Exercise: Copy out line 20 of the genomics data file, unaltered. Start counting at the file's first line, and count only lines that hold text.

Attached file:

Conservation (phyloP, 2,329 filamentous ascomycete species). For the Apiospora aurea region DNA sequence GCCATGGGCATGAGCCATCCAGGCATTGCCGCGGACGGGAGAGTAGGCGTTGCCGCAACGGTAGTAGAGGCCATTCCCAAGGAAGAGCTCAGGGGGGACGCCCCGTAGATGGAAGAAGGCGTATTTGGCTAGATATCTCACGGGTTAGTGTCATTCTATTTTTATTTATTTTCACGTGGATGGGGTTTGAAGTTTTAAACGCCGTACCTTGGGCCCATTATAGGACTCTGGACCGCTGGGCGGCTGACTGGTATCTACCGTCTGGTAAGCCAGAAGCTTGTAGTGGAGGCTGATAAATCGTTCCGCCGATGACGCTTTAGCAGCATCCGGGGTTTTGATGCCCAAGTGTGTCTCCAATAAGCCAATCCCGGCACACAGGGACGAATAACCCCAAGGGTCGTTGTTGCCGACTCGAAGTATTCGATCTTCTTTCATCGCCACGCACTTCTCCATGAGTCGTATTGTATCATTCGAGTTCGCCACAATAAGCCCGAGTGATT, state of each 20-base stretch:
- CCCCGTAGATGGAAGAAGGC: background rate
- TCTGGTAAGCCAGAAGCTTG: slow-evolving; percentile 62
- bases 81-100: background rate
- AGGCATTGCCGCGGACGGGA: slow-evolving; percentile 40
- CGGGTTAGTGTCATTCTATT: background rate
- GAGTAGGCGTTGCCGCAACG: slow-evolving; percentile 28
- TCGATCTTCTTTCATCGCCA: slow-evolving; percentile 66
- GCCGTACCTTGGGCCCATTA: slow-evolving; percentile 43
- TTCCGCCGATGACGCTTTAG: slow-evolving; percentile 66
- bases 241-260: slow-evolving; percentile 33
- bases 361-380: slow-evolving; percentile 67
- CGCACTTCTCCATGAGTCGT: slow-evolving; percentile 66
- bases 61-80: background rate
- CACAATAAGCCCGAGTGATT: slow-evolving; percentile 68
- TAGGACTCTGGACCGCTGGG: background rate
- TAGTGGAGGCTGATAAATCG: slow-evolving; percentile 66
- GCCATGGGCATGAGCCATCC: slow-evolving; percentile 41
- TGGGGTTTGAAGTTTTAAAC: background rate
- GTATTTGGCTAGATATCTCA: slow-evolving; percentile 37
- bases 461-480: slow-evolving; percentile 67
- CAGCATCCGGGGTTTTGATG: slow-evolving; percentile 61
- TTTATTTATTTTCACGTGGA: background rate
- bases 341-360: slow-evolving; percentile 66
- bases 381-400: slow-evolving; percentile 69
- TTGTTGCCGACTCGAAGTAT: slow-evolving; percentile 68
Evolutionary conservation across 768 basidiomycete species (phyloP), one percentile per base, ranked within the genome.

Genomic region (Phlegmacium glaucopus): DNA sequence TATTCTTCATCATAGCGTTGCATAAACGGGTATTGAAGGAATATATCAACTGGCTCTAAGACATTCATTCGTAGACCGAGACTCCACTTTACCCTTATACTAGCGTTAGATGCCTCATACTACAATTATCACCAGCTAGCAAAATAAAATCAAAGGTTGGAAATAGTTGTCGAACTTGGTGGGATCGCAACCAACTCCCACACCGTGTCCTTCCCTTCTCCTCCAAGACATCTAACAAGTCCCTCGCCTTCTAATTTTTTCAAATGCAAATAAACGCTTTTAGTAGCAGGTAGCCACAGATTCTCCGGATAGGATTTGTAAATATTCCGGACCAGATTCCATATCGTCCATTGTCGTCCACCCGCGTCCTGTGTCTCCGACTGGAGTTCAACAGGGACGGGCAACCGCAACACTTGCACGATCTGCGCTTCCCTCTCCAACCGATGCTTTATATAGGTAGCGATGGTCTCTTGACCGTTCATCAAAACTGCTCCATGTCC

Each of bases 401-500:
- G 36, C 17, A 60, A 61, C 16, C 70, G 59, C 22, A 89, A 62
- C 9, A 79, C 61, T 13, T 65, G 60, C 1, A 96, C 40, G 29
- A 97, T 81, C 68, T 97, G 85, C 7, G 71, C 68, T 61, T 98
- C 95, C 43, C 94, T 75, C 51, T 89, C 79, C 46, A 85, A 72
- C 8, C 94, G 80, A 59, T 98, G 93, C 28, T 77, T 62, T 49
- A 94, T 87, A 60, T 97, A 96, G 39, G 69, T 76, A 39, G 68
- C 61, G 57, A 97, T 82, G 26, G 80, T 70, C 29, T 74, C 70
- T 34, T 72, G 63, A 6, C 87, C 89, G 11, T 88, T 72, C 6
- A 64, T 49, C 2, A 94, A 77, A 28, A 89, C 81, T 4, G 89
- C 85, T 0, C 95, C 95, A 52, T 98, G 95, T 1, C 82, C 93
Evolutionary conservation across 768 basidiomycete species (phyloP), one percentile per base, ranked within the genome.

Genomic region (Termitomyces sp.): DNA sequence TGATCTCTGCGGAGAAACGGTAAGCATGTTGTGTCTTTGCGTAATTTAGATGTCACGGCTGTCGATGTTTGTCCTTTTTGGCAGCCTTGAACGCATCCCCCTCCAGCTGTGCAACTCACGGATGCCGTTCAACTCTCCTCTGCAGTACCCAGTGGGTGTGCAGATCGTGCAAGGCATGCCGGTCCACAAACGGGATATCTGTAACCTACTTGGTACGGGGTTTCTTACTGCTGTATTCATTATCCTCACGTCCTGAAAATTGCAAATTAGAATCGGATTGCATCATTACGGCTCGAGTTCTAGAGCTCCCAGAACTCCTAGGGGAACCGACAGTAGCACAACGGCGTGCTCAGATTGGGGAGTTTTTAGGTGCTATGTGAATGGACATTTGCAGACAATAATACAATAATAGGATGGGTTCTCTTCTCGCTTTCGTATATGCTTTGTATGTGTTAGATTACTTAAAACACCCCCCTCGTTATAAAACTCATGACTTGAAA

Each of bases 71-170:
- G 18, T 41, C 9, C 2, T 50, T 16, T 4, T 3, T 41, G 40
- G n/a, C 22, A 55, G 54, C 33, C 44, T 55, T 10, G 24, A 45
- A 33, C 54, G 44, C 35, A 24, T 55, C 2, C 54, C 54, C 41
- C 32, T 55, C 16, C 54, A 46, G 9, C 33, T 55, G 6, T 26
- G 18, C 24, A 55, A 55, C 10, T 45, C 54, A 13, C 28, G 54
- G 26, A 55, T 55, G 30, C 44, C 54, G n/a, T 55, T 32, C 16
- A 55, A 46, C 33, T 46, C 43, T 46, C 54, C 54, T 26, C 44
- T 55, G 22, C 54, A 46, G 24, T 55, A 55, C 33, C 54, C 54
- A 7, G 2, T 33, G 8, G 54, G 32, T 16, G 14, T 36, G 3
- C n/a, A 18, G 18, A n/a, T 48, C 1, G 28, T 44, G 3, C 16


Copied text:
- GTATTTGGCTAGATATCTCA: slow-evolving; percentile 37